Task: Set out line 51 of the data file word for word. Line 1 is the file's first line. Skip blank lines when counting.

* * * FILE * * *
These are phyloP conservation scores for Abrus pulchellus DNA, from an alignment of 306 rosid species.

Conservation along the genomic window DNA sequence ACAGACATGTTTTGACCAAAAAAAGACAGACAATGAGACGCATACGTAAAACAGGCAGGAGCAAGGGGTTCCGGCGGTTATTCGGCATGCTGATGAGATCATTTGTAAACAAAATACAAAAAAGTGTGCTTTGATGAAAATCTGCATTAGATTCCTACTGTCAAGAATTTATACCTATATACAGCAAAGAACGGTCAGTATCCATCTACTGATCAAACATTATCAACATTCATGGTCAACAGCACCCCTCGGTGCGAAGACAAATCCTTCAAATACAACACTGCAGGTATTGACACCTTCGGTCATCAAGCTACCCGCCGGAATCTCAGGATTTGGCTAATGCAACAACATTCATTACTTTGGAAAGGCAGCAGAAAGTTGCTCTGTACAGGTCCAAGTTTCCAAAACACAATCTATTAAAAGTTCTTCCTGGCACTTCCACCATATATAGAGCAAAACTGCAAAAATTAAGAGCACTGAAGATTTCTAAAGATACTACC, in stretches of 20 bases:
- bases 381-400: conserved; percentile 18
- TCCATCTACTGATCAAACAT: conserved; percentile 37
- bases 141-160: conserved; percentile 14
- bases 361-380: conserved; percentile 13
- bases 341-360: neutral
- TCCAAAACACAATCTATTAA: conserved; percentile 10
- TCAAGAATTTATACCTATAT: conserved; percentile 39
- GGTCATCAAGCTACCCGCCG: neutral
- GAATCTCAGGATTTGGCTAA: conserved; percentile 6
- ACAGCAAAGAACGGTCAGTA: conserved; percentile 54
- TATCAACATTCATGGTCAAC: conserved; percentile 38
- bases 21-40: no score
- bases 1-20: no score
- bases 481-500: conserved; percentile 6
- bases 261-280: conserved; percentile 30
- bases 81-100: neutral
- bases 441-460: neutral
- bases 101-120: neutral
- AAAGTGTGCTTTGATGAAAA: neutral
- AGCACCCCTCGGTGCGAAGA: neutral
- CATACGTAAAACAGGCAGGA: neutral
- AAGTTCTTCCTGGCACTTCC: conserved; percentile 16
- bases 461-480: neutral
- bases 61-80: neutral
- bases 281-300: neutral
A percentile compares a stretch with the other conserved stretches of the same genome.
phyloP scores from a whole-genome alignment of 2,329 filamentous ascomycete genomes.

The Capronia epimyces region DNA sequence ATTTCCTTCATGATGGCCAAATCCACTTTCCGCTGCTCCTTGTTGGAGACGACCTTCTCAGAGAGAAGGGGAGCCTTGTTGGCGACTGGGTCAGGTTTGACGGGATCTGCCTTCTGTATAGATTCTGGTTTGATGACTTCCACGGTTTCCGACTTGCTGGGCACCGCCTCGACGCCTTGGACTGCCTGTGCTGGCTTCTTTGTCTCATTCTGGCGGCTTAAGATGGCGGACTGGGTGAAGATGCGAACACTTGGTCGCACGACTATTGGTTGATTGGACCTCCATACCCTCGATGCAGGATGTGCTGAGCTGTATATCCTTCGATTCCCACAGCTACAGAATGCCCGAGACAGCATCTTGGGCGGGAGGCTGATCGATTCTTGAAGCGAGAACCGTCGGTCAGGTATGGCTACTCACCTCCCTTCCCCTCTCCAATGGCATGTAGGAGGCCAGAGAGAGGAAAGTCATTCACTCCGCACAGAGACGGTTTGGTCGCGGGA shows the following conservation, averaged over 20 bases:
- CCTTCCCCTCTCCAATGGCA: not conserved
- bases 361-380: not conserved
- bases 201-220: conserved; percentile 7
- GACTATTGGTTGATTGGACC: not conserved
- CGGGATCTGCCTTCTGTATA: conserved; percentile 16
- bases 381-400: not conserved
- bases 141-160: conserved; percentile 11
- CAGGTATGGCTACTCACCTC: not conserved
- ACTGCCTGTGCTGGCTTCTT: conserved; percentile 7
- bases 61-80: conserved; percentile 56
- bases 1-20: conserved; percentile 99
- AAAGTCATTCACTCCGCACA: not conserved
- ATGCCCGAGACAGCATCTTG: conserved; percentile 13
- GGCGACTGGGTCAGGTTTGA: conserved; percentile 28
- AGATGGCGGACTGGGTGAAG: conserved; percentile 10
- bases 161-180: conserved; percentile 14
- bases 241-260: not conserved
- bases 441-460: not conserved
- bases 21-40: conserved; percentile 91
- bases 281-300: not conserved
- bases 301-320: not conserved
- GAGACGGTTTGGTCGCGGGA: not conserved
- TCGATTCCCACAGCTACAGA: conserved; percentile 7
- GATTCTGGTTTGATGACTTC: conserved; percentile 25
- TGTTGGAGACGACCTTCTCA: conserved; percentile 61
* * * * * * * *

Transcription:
- bases 301-320: not conserved